[Josh] wrote in to tell us about an experimental instrument he’s been working on for a couple of months. We’re glad he did, because it’s a really cool project. It’s an organ that uses the principle of back-drive—applying torque to the output shaft of a motor—to create sounds. [Josh] is back-driving four octaves worth of stepper motors with spinning wooden disks, and this generates alternating current. At the right speeds, the resulting sinusoidal waveform falls within the range of human hearing and can be amplified for maximum musical enjoyment.
[Josh] built this organ from the ground up, including the keys which are made from oak and walnut. Each of the forty-nine stepper motors has a corresponding wooden disk. The larger the wooden disk in the stack, the higher the resulting pitch. [Josh] says that if he built it for a full 88 keys, the highest note’s disk would be sixteen feet in diameter.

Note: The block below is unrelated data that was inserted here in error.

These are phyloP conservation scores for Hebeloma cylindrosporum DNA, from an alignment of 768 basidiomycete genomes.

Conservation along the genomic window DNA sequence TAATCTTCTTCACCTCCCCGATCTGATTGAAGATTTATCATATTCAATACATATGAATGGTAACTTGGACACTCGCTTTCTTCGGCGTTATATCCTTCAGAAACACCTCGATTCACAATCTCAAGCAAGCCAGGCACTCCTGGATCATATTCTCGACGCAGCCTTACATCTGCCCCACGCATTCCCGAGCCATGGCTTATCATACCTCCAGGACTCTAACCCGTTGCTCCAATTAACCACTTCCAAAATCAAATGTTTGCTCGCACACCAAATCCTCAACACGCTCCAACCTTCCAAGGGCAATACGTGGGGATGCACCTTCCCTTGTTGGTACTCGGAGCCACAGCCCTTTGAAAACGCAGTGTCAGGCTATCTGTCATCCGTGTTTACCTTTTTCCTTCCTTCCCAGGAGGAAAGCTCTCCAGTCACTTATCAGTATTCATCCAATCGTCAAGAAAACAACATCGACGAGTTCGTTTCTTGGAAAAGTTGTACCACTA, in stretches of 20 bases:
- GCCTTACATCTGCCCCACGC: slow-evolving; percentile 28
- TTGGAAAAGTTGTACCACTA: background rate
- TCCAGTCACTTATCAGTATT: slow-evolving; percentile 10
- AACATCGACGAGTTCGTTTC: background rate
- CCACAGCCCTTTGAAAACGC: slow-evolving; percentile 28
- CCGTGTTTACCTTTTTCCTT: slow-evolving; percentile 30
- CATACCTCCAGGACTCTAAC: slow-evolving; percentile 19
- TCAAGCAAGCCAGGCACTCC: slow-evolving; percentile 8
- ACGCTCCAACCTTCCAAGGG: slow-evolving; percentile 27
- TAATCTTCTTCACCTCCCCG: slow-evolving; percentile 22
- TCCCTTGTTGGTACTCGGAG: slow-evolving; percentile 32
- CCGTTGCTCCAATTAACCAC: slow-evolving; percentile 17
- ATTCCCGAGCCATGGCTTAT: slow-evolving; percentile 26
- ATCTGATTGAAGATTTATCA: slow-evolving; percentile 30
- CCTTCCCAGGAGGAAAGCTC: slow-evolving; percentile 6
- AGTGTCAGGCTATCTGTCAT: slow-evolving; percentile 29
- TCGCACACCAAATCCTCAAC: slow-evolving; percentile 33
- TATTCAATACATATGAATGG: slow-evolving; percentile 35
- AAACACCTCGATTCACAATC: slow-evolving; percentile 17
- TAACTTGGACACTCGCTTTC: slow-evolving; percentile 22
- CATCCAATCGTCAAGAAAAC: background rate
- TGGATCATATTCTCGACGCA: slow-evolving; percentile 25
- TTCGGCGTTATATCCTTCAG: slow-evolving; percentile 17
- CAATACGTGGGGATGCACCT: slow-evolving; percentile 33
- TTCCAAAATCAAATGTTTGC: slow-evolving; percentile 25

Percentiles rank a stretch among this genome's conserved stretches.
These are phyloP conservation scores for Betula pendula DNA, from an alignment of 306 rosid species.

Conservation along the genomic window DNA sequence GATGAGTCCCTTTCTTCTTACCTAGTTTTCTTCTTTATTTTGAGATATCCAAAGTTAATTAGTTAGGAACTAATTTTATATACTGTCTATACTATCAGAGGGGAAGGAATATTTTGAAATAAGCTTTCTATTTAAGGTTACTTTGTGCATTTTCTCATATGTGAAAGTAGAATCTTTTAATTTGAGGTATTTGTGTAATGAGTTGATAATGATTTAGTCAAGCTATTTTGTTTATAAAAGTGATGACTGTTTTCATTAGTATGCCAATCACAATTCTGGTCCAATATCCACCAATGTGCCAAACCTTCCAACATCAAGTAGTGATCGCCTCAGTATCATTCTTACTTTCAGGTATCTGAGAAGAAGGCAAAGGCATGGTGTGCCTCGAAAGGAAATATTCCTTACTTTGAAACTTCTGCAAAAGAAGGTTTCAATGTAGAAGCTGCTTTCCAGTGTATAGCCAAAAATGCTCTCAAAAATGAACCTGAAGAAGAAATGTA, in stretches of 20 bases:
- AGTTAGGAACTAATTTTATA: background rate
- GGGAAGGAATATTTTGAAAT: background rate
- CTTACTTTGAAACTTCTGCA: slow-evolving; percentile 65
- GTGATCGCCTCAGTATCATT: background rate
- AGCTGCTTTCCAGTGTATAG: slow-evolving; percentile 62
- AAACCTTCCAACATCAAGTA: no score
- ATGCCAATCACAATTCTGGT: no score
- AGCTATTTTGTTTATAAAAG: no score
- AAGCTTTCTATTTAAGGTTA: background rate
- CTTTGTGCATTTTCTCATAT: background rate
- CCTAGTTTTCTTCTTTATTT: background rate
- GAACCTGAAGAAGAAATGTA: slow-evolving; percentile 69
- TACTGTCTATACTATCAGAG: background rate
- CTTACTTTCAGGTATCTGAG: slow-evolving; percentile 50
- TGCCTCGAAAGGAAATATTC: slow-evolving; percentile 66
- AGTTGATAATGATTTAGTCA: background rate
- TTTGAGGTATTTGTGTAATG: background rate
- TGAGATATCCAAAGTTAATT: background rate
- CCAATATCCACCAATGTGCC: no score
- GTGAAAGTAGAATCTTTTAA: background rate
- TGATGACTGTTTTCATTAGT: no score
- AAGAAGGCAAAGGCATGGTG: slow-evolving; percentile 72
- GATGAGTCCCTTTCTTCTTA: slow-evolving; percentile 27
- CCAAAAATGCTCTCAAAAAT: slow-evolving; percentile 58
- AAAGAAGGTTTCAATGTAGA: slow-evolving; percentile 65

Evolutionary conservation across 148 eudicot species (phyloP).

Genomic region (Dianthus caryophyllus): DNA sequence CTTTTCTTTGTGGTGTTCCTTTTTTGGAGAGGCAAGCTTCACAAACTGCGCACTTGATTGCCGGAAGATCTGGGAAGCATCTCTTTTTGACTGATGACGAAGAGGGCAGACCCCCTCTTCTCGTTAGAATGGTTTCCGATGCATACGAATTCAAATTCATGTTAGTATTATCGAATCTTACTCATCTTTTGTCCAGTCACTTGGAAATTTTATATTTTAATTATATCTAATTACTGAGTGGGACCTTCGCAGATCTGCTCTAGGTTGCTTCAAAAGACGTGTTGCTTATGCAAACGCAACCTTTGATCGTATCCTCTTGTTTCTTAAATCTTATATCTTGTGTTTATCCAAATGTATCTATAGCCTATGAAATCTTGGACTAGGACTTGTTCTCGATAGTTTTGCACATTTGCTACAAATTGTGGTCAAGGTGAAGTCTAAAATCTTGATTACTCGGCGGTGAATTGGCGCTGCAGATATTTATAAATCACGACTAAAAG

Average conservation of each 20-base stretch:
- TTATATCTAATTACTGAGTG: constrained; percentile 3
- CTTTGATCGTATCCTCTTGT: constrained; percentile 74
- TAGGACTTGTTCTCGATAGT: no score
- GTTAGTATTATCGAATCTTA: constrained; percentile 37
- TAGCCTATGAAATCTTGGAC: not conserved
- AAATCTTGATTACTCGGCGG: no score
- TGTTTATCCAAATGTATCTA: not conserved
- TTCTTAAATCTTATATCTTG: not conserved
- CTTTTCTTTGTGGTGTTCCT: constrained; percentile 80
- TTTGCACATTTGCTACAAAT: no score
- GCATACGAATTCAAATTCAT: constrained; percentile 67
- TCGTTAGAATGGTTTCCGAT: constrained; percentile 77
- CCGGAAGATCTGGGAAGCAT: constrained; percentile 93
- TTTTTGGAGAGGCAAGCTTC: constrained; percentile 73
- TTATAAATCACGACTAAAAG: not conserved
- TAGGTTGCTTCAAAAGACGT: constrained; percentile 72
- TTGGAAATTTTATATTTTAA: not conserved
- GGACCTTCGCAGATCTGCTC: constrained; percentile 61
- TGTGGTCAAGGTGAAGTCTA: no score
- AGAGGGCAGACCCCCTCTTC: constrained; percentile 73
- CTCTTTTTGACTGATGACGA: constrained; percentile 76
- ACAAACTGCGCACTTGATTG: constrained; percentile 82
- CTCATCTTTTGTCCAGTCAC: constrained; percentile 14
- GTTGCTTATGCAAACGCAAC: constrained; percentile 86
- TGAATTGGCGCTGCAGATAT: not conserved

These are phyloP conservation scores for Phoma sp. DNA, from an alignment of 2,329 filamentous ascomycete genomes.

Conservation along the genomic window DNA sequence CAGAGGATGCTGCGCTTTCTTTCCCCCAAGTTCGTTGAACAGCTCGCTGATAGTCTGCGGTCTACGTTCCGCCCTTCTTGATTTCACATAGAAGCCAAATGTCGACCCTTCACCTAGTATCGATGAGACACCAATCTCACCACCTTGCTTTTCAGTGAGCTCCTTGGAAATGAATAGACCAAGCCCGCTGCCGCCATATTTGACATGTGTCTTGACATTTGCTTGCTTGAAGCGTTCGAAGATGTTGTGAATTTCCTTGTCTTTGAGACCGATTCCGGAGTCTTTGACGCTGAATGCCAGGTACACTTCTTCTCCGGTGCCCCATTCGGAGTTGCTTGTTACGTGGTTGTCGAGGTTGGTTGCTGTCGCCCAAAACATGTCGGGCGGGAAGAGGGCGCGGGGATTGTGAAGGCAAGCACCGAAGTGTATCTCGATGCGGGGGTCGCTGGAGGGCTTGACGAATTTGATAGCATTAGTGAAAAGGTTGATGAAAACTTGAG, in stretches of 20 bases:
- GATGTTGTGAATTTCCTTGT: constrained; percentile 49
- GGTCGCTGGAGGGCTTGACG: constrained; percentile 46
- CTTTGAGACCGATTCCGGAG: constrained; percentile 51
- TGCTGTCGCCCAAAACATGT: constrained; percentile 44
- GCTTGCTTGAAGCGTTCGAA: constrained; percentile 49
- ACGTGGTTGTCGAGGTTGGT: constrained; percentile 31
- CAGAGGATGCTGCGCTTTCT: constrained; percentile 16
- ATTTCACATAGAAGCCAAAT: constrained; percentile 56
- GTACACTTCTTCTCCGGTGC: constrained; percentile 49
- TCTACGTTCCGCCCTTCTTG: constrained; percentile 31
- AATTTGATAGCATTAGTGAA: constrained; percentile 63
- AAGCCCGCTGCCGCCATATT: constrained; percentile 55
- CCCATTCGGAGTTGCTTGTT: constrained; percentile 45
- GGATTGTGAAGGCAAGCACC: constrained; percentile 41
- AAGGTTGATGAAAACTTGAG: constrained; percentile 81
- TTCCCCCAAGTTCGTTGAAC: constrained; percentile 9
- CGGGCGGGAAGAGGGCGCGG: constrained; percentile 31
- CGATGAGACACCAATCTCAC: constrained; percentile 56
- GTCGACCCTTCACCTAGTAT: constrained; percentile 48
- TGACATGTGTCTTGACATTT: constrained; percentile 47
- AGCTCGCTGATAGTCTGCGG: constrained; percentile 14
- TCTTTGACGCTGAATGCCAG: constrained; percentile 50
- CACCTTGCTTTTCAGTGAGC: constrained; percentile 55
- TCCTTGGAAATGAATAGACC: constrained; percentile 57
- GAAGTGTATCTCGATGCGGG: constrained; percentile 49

This stack of disks is driven independently by a separate DC motor, and the speed determines the key it will play in. When [Josh] plays a note, that note’s lever is actuated and its stepper motor makes contact with its disk in the stack. When they meet, the motor is back-driven by the spinning disk. In other words, they work in concert to produce some cool, eerie sounds.
Here’s a somewhat similar sort of build made from lasers and fans, if you consider that both instruments create music from objects that weren’t built to do so. Watch [Josh] play his stepper organ after the break. He has several build videos on his YT channel, and we’ve also embedded the one that covers the motor, power, and electronics part of the build.
Building the electronics: